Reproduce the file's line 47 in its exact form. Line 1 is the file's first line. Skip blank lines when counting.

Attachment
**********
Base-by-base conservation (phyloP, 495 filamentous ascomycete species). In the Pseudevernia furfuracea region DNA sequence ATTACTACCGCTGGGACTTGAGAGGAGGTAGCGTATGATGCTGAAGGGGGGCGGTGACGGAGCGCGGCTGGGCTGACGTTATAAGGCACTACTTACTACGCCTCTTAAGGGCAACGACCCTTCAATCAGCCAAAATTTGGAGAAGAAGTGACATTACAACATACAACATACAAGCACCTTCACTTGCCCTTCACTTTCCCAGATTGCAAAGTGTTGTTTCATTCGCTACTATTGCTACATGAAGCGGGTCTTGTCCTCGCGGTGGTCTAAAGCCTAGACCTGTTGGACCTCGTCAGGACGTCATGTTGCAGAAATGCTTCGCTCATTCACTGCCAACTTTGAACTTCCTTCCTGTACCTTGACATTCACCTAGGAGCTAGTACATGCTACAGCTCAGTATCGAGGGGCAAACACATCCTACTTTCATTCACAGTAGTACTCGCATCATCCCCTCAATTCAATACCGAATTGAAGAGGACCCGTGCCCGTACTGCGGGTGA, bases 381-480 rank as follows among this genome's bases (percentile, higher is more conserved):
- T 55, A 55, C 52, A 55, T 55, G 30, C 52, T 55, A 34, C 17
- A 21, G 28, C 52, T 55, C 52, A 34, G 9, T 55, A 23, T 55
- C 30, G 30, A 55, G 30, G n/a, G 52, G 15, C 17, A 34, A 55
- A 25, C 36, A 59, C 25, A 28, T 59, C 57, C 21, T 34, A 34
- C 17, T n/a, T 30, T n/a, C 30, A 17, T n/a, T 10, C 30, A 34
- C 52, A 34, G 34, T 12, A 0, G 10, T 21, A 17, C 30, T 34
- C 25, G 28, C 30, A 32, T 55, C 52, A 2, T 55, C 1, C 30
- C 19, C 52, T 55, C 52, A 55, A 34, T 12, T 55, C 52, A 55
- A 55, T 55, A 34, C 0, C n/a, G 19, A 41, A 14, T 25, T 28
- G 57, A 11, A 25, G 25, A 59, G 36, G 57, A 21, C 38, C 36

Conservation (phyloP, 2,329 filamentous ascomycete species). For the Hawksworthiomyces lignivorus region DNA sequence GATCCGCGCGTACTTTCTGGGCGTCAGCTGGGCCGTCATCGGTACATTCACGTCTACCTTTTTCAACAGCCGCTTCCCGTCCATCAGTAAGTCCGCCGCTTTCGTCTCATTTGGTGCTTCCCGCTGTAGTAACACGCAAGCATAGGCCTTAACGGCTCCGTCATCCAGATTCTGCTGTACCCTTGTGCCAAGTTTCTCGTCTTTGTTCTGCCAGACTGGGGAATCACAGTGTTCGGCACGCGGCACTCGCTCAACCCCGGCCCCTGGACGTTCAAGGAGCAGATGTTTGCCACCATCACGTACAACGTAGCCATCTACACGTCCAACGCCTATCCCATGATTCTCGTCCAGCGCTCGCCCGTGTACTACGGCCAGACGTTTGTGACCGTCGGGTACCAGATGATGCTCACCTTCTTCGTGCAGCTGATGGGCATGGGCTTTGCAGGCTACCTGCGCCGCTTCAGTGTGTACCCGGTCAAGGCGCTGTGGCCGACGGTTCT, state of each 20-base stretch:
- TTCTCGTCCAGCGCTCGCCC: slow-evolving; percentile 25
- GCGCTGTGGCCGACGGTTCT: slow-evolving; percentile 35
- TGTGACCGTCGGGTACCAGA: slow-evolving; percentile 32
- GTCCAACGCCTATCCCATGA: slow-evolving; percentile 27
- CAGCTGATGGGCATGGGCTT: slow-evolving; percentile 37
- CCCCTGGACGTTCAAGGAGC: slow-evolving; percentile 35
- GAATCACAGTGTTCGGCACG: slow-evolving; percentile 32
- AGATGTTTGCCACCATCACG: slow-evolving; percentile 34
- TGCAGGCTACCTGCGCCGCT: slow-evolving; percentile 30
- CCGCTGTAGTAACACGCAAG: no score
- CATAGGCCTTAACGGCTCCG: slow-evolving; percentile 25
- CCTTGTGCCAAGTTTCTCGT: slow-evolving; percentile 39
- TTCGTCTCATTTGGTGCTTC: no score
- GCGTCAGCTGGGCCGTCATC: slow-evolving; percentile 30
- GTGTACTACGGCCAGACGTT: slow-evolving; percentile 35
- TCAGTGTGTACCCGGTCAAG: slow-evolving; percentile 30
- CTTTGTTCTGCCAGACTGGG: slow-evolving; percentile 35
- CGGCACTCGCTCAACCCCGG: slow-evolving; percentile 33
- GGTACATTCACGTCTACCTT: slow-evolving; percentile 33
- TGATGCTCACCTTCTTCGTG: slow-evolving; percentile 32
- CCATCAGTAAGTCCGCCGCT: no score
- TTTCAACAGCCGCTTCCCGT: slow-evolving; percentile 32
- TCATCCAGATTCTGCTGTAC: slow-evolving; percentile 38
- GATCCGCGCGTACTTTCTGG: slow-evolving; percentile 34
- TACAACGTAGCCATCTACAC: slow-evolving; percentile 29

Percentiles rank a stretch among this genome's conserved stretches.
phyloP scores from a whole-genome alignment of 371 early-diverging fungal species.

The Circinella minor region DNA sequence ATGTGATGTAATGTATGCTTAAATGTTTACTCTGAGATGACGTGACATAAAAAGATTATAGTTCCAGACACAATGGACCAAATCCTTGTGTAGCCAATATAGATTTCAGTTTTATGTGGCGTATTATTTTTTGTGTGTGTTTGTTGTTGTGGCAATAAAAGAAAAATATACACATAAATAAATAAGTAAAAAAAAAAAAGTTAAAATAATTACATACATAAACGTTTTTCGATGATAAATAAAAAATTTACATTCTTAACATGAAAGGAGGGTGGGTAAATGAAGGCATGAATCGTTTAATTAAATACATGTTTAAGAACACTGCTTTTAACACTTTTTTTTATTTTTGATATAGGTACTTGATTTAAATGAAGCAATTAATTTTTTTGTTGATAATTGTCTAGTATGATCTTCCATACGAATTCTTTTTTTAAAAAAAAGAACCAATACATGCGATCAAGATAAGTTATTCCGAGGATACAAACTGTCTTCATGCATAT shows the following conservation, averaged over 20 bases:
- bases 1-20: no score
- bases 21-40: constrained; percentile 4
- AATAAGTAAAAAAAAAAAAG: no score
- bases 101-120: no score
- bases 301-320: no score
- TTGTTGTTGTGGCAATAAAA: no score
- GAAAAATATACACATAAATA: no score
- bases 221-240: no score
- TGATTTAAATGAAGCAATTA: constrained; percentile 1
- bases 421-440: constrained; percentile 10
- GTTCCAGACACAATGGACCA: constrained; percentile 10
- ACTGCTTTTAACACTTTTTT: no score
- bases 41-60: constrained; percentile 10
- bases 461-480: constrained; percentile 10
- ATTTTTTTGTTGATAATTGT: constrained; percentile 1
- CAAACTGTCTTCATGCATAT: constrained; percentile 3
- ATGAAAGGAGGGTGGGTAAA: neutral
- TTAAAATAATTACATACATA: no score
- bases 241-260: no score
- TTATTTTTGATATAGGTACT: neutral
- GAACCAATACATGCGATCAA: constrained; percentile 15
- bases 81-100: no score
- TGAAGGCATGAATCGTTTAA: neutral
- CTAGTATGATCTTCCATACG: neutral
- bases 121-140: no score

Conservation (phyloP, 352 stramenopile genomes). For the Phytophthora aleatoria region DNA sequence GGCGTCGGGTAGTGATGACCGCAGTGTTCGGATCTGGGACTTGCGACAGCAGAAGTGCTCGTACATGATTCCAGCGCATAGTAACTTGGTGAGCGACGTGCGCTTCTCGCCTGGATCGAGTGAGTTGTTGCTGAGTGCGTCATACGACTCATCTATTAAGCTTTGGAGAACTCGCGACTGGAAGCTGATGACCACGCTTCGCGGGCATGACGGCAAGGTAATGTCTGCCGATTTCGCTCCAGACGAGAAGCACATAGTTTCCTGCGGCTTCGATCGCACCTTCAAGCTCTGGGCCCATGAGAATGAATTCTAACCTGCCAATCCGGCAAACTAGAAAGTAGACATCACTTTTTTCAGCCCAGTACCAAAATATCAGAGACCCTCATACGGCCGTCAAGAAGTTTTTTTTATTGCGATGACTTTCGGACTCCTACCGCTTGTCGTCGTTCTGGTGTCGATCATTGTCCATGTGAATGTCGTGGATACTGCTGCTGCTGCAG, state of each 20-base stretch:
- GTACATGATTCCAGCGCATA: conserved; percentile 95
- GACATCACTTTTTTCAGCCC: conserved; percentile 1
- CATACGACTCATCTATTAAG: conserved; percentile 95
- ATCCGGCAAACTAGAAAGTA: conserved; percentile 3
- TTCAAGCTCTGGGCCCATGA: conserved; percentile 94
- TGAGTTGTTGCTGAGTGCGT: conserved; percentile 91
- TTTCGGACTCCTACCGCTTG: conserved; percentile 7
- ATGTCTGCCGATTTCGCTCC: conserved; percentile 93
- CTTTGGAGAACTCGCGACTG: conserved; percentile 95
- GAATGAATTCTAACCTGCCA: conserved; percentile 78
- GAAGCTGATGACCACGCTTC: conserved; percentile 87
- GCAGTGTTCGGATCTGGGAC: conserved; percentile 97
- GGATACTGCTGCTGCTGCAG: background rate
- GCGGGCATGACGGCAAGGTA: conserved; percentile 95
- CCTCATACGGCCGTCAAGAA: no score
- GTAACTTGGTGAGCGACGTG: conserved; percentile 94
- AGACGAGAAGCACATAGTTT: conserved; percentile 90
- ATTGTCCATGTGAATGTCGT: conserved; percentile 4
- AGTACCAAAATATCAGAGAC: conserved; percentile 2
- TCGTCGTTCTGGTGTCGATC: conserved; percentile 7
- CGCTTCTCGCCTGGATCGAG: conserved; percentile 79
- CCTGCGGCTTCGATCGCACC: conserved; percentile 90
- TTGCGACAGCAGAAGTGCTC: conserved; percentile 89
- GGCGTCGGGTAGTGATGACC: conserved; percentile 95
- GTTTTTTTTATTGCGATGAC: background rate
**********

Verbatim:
- GAAAAATATACACATAAATA: no score